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Will housing rebound after a woeful winter?
New reports cast doubt on the notion that poor weather has only postponed a year of recovery
 
Better weather could help, but that may still be a pipe dream.
Better weather could help, but that may still be a pipe dream. (Justin Sullivan/Getty Images)

Two new reports on the housing market cast doubt on the general consensus that poor weather has only postponed what is likely to be a year of recovery in the home construction business.

The Commerce Department recently reported that builders had begun building new homes in January at a seasonally adjusted annualized rate of 880,000, down a surprising 16 percent from the previous month. The data came just one day after the National Association of Home Builders found a record decline in confidence in the market among its membership.

Many economists attributed the poor showing in January to extreme winter storm, and most analysts remain cautiously optimistic about a rebound in the housing market.

"January starts suffered due to adverse weather conditions," wrote Patrick Newport and Stephanie Karol, U.S. economists with IHS Global Insights. "Last month was the fifteenth coldest in 120 years, in terms of heating degree days. In the Midwest, the average temperature fell below zero. Most of the drop in starts, both single- and multi-family, occurred in the Midwest."

Newport and Karol said that builders' confidence would be restored once a "pipeline backup" in developed lots and skilled labor eases. "The latest Fed Senior Loan Officer Survey showed that standards continue to ease for construction and land development loans, while demand for this type of financing is getting stronger," they wrote. "We anticipate pipeline pressures will ease over the next two quarters, allowing total housing starts to surpass the one million mark in 2014."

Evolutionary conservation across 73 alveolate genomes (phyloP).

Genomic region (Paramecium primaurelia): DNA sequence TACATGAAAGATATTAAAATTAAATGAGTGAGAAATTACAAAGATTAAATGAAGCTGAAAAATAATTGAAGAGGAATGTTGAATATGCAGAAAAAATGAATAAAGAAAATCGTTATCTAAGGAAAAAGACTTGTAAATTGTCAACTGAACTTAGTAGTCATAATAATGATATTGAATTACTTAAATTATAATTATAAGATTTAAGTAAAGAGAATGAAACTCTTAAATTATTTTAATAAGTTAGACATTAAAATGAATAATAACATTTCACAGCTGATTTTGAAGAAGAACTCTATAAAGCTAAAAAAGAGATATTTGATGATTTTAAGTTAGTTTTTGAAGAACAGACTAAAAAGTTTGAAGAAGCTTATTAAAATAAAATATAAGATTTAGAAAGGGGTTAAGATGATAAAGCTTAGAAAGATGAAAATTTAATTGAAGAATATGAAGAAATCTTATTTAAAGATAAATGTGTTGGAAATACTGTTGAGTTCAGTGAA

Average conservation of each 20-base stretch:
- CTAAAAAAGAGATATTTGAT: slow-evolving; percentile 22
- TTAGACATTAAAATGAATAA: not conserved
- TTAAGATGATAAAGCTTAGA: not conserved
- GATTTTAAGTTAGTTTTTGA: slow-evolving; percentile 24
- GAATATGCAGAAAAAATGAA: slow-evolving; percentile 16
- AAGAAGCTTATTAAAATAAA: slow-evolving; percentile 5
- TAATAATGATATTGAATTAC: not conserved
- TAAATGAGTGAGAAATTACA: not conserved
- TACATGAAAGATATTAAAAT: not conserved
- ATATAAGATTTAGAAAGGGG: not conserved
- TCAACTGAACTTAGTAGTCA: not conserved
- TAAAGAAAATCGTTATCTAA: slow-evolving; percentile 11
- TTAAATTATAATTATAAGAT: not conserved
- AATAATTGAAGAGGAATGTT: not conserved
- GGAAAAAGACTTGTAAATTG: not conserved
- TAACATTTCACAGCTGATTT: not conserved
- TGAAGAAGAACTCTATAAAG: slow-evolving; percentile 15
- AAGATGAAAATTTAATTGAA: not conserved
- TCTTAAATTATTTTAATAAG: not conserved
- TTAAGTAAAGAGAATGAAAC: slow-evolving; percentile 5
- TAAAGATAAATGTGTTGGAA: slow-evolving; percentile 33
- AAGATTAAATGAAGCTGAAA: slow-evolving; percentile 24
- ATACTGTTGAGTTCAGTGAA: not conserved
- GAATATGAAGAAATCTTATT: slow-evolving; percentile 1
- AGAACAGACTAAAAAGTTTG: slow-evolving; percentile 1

However, some of the findings in the Commerce Department report left other analysts worried about the underlying strength of the market.

"The harsher-than-usual winter weather is a natural culprit, although whether that explains only some, all of, or more than all of the weakening is unclear," wrote Jim O'Sullivan, chief U.S. economist with High Frequency Economics.

"While weather may have contributed to some of the weakness in the January report, some of the regional detail suggests that we should not attribute all of the weakness in the January data to the unusually severe weather," wrote Daniel Silver, an analyst with JPMorgan Chase. "Starts declined in the West where temperatures were warmer than normal in January and starts increased in the Northeast where temperatures were unseasonably cold."

Unfortunately, February's data is unlikely to clear things up conclusively, as winter storm Pax dumped snow and ice on the South and the entire eastern seaboard, likely depressing construction activity as it went.

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